(CHILDHOOD’S END SPOILER ALERT! But the book came out in the 1950s, and the SyFy miniseries came out last week. So I ain’t really spoiling anything.)
I read Clarke’s Childhood’s End in high school, back in the 1970s, when mammoths ruled the Earth. I enjoyed the book, it got me reading Arthur C. Clarke. It is worth reading. But I think for me, maybe this story has not aged well.
The SyFy miniseries earlier this month points out the obvious: the adults would not be happy about dying out, as in given an offer they cannot refuse. As in being tossed into the trash while the kids are assimilated by the Borg.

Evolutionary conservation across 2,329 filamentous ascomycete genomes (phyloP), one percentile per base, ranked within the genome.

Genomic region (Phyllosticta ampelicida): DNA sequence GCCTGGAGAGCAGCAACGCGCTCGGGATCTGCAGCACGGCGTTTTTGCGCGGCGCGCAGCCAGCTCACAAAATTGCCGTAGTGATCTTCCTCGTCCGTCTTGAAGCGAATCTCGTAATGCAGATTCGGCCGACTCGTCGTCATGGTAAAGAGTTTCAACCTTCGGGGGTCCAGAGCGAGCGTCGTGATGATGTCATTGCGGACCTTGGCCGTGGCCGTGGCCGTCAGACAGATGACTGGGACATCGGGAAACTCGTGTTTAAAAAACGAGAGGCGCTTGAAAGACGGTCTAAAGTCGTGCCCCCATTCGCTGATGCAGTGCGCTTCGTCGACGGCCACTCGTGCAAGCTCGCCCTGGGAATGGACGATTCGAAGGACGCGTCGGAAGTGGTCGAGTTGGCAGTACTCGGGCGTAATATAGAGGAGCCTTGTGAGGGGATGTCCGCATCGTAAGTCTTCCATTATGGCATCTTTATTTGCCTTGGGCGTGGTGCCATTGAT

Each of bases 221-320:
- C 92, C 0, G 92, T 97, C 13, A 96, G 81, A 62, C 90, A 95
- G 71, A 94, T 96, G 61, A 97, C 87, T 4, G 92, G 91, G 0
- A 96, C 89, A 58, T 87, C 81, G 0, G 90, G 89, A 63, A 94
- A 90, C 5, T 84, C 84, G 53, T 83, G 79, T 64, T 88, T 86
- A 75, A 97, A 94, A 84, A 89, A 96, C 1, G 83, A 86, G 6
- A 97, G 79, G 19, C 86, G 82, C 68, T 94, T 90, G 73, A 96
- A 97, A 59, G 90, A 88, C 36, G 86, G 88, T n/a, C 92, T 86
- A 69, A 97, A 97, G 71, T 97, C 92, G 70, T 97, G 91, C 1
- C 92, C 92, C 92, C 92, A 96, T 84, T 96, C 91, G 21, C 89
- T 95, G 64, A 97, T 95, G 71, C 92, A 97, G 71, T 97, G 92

In the book, humanity dies out because they no longer have children once the kids start to slowly evolve into one mind. The writing in the mini-series had a different spin. Humanity, but only after the kids are suddenly taken away by the little girl leading all the children to the Pied Piper (oops, I mean the Overmind) with that most tired and rude of cliches, “There is no need to be afraid.”
Spoken like a true Borg, kid. I am not supposed to be scared if you are going to BLOW UP THE ENTIRE FRICKING PLANET? An interviewer asked The Tick if he can destroy the Earth, and The Tick answered, “Egad, I hope not, that’s where I keep all my stuff!”
See below for how Worf of Star Trek Next Generation feels about this kind of improvement. Start at about 3:05.